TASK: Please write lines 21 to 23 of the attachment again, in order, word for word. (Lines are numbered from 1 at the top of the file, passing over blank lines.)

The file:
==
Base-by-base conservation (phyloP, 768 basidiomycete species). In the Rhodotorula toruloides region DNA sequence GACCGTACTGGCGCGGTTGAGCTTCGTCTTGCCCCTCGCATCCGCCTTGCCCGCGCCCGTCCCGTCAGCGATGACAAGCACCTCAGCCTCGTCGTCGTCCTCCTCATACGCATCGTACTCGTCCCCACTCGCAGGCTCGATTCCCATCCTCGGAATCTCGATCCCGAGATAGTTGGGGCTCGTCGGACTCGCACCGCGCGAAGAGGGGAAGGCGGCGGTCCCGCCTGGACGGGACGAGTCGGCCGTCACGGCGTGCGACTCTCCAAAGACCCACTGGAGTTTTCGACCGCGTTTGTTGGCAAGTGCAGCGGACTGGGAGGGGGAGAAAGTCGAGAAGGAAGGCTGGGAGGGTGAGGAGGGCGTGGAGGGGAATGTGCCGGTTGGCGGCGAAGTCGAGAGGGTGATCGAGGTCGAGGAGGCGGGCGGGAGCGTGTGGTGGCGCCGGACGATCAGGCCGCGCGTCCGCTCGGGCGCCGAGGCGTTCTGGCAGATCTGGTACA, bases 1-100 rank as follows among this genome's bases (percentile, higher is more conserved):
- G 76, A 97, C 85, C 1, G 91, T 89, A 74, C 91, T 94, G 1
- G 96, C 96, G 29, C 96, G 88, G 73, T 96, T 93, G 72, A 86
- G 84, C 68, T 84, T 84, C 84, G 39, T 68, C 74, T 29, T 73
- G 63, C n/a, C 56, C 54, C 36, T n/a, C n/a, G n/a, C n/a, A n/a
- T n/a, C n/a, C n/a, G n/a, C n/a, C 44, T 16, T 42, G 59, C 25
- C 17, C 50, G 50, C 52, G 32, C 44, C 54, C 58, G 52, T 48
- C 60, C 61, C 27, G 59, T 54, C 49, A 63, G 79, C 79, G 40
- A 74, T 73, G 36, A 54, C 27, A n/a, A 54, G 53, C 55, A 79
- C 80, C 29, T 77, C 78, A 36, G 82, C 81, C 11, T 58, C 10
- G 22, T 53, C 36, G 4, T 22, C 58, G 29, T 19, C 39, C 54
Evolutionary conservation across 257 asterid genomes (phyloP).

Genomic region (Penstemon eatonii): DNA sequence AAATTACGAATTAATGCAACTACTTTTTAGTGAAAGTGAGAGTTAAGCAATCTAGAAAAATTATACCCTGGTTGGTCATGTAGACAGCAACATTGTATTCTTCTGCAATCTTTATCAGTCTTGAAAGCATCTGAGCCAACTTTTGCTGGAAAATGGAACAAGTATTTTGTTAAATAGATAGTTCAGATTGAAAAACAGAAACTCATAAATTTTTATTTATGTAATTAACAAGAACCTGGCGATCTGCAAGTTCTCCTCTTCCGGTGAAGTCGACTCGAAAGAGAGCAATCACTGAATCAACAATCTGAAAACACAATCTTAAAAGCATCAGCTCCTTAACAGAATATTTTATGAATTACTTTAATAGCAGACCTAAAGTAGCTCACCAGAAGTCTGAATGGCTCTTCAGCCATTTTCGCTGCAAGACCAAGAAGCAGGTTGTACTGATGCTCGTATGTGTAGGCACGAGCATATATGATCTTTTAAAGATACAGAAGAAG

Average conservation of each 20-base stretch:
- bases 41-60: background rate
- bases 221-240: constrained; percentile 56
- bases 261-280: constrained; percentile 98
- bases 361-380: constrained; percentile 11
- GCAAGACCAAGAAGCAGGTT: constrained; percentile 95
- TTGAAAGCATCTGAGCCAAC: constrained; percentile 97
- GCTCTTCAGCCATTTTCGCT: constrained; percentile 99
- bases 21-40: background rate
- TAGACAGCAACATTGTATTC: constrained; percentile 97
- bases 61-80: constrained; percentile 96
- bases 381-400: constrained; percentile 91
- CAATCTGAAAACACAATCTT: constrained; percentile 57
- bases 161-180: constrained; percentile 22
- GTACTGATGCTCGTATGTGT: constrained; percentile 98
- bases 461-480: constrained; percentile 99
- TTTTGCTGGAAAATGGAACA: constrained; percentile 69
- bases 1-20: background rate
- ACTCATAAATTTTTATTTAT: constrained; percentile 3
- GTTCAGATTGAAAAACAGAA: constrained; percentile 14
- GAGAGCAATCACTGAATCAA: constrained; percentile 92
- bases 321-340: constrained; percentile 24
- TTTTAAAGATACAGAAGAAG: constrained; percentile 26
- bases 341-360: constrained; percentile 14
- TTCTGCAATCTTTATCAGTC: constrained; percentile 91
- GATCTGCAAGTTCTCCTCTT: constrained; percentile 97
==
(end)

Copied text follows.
- GCTCTTCAGCCATTTTCGCT: constrained; percentile 99
- bases 21-40: background rate
- TAGACAGCAACATTGTATTC: constrained; percentile 97